States resist mask rules as Midwest virus uptick stirs alarm (copy)

Colorado Gov. Jared Polis puts on his face covering after a July news conference.

The offices of Colorado Gov. Jared Polis, Denver Mayor Michael Hancock and Colorado Springs Mayor John Suthers report the leaders remain healthy through the coronavirus pandemic.

Other elected officials have not been so lucky: 59 state legislators across the country and 11 members of the U.S. Congress have been diagnosed with COVID-19 since the start of the pandemic, according to Ballotpedia.

Staffers for Polis and Hancock say the two have been tested a number of times over the last several months to be safe.

“The governor has been tested several times and his last test was in late May, and he has shown no symptoms of illness,” Polis’ spokesman Conor Cahill said in an email.

Hancock has been tested four times, spokeswoman Theresa Marchetta said. “He will get another test next week, as he has been doing regularly every 2-3 weeks.”

Suthers has not been tested for COVID-19. He has not experienced symptoms or had reason to believe he was exposed to the virus, said Julie Smith, a spokeswoman for the city.

Suthers is following the recommended precautions, including wearing a mask and having his temperature taken at the city administration building. He is also not attending as many events as he was before the virus started spreading locally and much of his work has moved to conference calls and online meetings, she said.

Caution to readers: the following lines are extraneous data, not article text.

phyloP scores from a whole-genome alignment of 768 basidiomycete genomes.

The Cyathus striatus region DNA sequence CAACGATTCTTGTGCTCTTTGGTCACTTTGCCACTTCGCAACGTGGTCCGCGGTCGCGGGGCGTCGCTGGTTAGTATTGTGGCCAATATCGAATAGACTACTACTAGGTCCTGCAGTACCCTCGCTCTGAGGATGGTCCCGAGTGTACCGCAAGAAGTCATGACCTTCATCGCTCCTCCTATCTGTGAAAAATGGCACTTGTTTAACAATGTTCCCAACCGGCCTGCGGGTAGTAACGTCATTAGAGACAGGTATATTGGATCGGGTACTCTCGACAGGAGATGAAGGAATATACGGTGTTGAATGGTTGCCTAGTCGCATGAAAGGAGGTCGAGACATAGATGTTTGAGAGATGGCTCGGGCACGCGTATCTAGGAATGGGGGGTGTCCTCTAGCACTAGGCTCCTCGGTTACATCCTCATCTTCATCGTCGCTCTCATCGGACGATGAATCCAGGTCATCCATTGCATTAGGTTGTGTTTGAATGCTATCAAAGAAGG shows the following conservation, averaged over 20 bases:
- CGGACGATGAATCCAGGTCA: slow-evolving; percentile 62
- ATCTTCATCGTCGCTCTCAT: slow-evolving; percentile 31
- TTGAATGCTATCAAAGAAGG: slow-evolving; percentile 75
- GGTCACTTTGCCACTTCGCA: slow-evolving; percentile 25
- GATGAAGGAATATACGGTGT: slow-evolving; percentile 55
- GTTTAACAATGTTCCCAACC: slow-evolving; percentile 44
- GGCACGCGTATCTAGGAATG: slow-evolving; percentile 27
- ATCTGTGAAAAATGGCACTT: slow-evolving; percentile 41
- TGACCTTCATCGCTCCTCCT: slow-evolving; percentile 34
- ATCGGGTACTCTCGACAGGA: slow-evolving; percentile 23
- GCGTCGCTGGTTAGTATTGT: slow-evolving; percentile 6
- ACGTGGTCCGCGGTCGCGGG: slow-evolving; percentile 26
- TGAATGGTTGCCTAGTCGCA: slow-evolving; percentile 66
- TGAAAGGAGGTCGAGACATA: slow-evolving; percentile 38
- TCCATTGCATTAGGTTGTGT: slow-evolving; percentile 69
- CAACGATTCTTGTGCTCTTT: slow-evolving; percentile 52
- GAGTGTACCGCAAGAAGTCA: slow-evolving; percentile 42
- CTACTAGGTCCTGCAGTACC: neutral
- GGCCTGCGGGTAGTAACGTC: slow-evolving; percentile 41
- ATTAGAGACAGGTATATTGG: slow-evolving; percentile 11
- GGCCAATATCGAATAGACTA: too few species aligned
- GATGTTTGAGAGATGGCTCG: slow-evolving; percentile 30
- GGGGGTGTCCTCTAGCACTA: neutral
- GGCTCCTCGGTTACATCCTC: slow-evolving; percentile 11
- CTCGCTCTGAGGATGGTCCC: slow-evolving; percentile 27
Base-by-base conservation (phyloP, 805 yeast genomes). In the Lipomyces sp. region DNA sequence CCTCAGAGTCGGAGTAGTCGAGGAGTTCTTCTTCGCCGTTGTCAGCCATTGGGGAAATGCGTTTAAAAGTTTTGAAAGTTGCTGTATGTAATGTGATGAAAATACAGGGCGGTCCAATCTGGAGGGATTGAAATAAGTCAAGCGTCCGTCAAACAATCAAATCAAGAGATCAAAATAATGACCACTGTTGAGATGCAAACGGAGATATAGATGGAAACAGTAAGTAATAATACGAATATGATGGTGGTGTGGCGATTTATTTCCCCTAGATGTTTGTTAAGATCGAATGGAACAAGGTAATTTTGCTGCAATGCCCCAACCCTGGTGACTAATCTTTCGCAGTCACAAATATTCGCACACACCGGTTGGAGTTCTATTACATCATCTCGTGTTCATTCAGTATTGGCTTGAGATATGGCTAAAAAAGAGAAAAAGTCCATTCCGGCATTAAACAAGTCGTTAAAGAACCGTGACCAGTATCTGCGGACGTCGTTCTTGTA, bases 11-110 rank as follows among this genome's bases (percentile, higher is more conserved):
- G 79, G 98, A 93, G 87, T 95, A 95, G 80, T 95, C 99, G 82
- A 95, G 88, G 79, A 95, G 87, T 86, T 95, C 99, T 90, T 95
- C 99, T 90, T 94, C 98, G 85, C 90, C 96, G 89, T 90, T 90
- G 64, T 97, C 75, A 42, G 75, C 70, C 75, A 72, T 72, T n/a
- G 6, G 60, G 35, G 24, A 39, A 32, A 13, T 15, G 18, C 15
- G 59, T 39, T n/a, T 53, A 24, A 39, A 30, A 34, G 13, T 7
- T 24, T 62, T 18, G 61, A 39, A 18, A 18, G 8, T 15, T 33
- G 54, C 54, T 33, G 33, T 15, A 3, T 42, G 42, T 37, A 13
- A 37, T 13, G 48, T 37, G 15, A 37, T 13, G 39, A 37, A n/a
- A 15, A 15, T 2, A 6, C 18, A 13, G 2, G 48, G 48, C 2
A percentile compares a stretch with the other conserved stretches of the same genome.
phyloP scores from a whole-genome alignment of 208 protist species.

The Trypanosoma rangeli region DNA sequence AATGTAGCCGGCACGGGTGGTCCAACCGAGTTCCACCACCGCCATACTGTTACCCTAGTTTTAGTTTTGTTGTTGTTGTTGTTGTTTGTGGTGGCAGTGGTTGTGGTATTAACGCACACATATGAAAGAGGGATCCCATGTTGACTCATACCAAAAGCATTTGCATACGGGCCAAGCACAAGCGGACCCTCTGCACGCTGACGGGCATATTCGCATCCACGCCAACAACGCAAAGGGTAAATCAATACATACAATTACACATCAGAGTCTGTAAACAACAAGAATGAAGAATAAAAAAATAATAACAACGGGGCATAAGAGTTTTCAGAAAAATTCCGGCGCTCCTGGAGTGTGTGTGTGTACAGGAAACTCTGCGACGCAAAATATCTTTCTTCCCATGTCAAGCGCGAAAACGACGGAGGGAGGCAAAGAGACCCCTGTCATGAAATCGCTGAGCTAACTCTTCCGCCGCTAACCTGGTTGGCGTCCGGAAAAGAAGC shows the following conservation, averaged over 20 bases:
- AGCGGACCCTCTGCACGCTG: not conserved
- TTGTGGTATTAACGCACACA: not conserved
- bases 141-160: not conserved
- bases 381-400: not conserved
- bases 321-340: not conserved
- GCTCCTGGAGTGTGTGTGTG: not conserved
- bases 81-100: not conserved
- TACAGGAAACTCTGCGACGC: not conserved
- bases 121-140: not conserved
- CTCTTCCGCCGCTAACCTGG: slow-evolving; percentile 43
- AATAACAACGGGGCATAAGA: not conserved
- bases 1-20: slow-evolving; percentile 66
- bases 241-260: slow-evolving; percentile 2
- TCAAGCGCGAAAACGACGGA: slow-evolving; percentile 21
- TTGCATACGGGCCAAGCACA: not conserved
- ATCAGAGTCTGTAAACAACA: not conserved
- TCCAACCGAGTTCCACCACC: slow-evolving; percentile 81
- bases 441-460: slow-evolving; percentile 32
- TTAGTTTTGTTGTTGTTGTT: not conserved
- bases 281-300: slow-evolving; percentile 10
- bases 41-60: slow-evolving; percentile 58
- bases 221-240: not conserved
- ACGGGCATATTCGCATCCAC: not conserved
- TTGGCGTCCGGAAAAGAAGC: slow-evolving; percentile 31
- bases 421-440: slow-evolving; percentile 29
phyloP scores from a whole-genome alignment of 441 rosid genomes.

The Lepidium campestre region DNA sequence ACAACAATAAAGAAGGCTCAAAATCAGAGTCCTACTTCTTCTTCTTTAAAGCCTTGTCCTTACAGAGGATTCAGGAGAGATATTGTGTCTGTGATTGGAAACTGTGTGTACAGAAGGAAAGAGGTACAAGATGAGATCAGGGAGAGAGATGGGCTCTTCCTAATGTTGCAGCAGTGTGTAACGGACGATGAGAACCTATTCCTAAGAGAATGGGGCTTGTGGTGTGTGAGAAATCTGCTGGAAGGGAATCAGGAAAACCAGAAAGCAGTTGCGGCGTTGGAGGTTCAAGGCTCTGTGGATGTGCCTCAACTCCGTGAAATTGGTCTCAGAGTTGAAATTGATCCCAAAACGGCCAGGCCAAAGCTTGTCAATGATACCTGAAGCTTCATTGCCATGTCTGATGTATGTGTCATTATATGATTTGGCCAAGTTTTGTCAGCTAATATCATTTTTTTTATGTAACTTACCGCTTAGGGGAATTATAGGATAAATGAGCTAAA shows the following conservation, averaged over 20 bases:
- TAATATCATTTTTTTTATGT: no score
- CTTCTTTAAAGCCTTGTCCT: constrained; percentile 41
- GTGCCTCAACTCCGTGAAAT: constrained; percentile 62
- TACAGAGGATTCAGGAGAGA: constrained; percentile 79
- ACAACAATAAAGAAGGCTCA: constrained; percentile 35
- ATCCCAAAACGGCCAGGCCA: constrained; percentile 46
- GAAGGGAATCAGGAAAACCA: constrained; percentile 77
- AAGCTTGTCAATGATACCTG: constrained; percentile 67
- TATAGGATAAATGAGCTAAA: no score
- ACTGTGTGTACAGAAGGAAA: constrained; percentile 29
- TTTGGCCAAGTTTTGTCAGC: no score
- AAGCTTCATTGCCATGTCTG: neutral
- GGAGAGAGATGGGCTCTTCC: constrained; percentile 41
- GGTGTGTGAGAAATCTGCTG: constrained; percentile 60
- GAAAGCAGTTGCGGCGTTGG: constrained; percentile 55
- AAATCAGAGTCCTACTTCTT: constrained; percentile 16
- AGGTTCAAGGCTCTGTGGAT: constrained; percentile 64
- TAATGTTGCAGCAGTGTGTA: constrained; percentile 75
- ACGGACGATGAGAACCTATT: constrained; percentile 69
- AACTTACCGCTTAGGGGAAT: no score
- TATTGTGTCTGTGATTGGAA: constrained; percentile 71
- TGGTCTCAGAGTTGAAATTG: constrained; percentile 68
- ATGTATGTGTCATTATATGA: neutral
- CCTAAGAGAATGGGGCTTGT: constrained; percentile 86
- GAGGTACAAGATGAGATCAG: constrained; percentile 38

The number of coronavirus cases and related hospitalizations in Colorado might be plateauing, Polis said last week. He credited the decline to the state mask mandate and his executive order to make 10 p.m. the last call for booze at restaurants.

COVID-19 is spreading at about half the speed in the past few weeks, The Gazette reported Aug. 1. The virus’ reproductive rate was down to 1 on July 31, indicating that at least for now the spread had essentially stopped multiplying.

Still, Polis “continues to urge Coloradans to wear masks in public, practice good hygiene and social distance,” Cahill said.

Across Colorado, there have been more than 41,000 cases of the virus and 1,863 related deaths, according to the Colorado Department of Public Health and Environment.

In El Paso County, 5,187 residents have tested positive for COVID-19 and 139 residents have died, according to the county health department.

Gazette reporter Mary Shinn contributed to this story.

Contact the writer at mary.shinn@gazette.com or (719) 429-9264.

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